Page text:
Glammed up in satin knickerbockers, sequins and platform boots, ABBA fans streamed into a concert hall in east London Friday for the opening night of "ABBA Voyage", the Swedish supergroup's digital avatar show.
Many had crossed continents and had bought tickets for multiple nights.
"I've been a fan since 1975," said one woman, Roxanne Dixon, who wore sparkly "A" and "B" earrings, a gold-trimmed white satin tunic and gold boots.
"I came from Australia just for this."
"We came all the way from America and it was worth it," said Caleb Graham, 33, from Florida, he and his partner wearing matching black ABBA T-shirts.
The concert show at a purpose-built 3,000-seat theatre features digital avatars, or "ABBAtars" performing hits from the 1970s and 1980s as well as songs released last year, when the septuagenarian former bandmates announced they had reunited to record a new album.
After an invitation-only premiere Thursday -- attended by Sweden's King Carl XVI Gustaf and Queen Silvia -- Friday was the first chance for ordinary fans to experience the hi-tech show.
Ages varied from children to people old enough to remember ABBA first time round.
"I just think it's incredible how, you know, ABBA draws people of all different walks of life together, all different ages," said Jordan Charlesworth, 27, a public health agency staff member wearing a sequinned one-piece.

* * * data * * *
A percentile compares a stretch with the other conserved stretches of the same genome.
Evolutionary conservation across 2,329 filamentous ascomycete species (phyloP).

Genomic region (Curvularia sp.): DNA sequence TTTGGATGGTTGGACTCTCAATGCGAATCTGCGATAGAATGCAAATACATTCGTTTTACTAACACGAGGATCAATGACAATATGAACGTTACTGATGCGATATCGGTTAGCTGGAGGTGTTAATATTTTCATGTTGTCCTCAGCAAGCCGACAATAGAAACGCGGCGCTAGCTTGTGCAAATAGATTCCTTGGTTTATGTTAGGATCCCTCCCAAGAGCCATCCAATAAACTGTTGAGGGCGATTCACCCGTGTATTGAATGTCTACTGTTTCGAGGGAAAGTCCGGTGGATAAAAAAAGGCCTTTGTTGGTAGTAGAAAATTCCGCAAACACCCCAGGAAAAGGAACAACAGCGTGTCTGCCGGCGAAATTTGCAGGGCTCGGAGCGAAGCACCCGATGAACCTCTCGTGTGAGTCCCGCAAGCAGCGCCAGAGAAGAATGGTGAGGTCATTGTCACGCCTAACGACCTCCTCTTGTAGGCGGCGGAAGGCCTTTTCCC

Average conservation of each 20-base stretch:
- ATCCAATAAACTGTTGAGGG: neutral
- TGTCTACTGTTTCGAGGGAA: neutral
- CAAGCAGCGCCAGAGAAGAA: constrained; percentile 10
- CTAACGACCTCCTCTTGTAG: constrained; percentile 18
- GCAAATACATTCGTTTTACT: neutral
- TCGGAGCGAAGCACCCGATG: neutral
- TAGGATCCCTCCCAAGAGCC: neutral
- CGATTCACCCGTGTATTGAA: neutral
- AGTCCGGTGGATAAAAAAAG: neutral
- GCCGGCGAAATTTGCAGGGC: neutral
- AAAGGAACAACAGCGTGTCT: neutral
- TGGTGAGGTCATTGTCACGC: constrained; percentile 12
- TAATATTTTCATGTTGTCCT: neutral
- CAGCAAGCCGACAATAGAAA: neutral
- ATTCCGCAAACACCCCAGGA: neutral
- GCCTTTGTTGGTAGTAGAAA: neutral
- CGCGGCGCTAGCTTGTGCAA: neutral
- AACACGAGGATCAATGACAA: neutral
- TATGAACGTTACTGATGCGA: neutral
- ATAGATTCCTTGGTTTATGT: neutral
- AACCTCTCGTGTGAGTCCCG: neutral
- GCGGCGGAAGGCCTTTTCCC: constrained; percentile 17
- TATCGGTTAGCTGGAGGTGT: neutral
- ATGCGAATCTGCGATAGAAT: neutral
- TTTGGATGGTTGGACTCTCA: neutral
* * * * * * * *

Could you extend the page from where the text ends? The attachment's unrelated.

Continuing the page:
"It's close to the soundtrack of your life, isn't it, when you get to 56," said Sarah Armstrong in swirly turquoise trousers, who had come with her sister and daughter.
The ambitious show is a hugely expensive project, with The Times reporting that ABBA need to recoup £140 million ($177 million, 165 million euros) to cover costs.
Band member Bjorn Ulvaeus, 77, told AFP ahead of the premiere: "I know that this is one of the most daring projects that anyone has done in the music industry, ever."
Concert-goers see a 90-minute show, with a dozen live musicians on stage backing up the avatars.
It is set to run seven days a week until early October.
The avatars are the product of a years-long project, designed in partnership with a special effects company founded by "Star Wars" creator George Lucas.
Critics praised them after previous shows "resurrecting" dead performers have been slammed as unrealistic and creepy.
This time, there was "nothing ghoulish", wrote The Times.
The Guardian said the digital effects were a "triumph" and "the effect is genuinely jaw-dropping".
Fans said they felt they had watched a live show.
"It was amazing, so immersive, I really felt like they were there," said Dawn Waugh, 63, who was attending with her 26-year-old daughter.
"It was the most wonderful feeling of being back in time," said another fan, Stan Papoulias, 56, originally from Greece.
"I've been an ABBA fan for 45 years and I never thought I would see them in the flesh -- or something like that."
© 2022 AFP